How do we deal with our kid’s changing moods, states of mind and negative behavior?
That is the million dollar question for most parents! One of the things I used to struggle a lot with was not getting pulled into a bad mood from the behavior of my children, or even my husband for that matter. It’s hard…I am truckin’ along, having a fab day, feeling good and BAM! In walks someone ready to vent! It hits me like a bucket of cold water in the face and can, if I am not conscious and grounded, take me away from feeling good.
Ok, that is the way it is living with others right? Today was one of those days. Luckily I was able to stay centered and I saw this as a moment to talk about emotional responsibility with my oldest. So, we talk a lot about being in charge of our emotions in our house. I don’t mean expecting everyone to walk around with a smile on their face or suppressing bad feelings, I mean recognizing that some emotions are really unproductive, disruptive and even untrue and that we can let these go and step into better feeling places. One of my big goals as a mother is to teach my children emotional autonomy – that art of being the navigator of their thoughts and emotions. Sophie, my daughter, came home ready to rage today… Not cool. Especially since little Christopher and I were having such a lovely afternoon. My first instinct is anger. But, then I remember to use anger as a trigger to parent from love and that this is in no way about me, and compassion and empathy rush in. I understand fully that they have had a long day at school and are exhausted. She needs food and a cuddle from mamma. I stayed centered and calm, but, the car ride home was intense.
We got home and had our sandwich, and a hug…immediately feeling better – funny how food does that, and it was then that I told her about The Family Soup. Note that I must give credit to my twin sister Sarah for this brilliant metaphor!
I explained the Family Soup metaphor like this: “together, the 4 of us make a “family soup” every day. Each one of us is responsible for putting only the best ingredients in that soup so that it will taste as good as it can, so that our life as a family can feel as wonderful as possible! If we put rotten stuff in there (like mean actions and thoughts) – we get yucky soup that no one wants to eat – a family life that doesn’t feel good”.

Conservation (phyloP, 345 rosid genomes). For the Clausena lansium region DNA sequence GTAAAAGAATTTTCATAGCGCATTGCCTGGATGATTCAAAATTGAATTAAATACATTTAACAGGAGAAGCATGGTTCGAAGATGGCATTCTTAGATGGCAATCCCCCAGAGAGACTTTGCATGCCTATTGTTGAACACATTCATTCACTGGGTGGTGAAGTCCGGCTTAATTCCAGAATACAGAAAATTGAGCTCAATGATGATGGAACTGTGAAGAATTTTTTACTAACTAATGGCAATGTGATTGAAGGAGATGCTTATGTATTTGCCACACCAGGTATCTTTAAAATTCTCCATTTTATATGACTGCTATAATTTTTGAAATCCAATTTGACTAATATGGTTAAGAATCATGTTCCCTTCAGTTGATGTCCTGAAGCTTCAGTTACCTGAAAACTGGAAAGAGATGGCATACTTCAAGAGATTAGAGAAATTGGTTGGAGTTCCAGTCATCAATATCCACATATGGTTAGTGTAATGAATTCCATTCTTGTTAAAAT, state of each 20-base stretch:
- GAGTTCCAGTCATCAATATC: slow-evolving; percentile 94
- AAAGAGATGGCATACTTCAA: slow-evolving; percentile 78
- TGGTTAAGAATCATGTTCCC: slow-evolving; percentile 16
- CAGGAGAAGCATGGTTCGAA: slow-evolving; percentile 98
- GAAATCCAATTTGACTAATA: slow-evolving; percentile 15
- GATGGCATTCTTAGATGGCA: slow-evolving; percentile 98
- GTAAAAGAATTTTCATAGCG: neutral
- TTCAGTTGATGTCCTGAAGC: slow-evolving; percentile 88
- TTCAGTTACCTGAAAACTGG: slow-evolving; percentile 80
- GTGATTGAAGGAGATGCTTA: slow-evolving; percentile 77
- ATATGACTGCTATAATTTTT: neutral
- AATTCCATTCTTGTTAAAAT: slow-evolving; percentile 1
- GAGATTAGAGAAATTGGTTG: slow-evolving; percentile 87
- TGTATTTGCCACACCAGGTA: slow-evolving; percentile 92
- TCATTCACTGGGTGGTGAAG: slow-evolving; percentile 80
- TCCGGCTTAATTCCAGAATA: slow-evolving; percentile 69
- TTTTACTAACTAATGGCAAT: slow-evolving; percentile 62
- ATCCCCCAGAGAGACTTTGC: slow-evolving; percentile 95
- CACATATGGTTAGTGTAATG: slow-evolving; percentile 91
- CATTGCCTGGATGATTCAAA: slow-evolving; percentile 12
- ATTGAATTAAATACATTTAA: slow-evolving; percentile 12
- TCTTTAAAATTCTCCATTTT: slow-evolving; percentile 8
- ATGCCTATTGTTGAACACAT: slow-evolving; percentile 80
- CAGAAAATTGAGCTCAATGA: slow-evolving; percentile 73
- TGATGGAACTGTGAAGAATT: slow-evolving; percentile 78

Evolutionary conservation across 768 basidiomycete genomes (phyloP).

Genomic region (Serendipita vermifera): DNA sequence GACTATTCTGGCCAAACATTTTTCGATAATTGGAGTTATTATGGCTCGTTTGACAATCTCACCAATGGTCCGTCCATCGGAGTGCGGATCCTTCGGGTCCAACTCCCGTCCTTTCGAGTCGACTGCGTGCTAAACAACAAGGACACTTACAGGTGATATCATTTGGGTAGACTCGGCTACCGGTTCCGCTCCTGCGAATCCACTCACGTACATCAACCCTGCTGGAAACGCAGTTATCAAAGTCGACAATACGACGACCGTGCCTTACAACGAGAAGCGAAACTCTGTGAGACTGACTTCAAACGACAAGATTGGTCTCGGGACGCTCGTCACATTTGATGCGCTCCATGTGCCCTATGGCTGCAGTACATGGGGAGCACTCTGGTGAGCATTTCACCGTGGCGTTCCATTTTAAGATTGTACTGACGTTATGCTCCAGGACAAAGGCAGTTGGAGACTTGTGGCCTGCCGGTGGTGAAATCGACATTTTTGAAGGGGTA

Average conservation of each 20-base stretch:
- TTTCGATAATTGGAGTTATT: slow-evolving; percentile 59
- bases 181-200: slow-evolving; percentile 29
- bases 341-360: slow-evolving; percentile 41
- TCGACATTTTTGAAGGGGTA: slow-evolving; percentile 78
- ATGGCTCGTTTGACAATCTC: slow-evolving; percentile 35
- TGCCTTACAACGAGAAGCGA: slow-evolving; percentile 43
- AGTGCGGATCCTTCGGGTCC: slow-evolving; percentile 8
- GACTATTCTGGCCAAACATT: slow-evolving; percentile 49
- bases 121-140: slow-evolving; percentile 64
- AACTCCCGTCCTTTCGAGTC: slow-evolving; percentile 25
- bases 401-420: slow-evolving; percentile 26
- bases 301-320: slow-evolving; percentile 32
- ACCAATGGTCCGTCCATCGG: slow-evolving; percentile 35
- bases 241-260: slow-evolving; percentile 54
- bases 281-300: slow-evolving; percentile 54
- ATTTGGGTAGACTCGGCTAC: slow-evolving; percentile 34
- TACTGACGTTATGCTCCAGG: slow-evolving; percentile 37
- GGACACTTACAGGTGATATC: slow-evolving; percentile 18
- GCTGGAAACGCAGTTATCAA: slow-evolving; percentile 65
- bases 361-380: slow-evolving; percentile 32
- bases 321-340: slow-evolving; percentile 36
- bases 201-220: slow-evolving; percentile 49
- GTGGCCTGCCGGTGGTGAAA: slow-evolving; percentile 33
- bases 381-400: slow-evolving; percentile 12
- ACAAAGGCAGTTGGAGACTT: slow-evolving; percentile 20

I went on further and explained that BIG emotions are fine and a part of life, and yet how wonderful and empowering it is to feel them, let them go and then start over! Scrap the old soup and focus your love and attention on making the new one taste its best. Remind them that their thoughts have power and that they are important contributors to the dynamic of whole of the family. They matter.
This is such a great and simple way to explain to a child about emotional responsibility. It is my job to stay centered and calm in chaos and to allow kids to have whatever emotion they need to, but empowering kids to understand that they actually have control over their thoughts, their emotions and their actions is a step towards spiritual and emotional health for your kids and your entire family!
Here is an idea! What if you, tonight, sat down with your family and talked about what kind of family soup you would like to make. What is your collective vision for your family – how do you want to feel, what are the family guidelines and what does each person want to or is expected to put into the pot? Could lead to some fun conversations! Bon Appetit
Beyond lovely feedback from a reader!!! He words touched me although I can take no credit for the shift in the energy of her family. That was all her!!!!
I just wanted to give you some feedback and tell you that as a result of following your advice, and feeling supported by you, my family and I are so happy. We had a really traumatic, turbulent year last year. I was diagnosed with an illness and my marriage was faltering. Thankfully I had found peaceful, gentle parenting and I was beginning to implement it before I got ill. It truly has been what has saved me and pulled me through the darkness back into the light.
When I see your posts I am filled with inspiration, commitment and hope again.
My family is calm, fun loving, considerate and warm. My husband and I have reconnected and built so many bridges.
The idea about family soup, was a particular favorite and my eldest daughter adores this analogy (she is a foodie!).
This morning, I climbed into her bed.
She hugged me and whispered
“I can’t believe how lucky I am to have a mummy like you. You’re amazing.”
It filled my heart with joy to hear her say this and know she felt it.
It’s down to your wisdom and your insight that this precious connection was made.
I am eternally grateful to you.
May your life continue to be as beautiful as you have helped mine to become.
With love and thanks!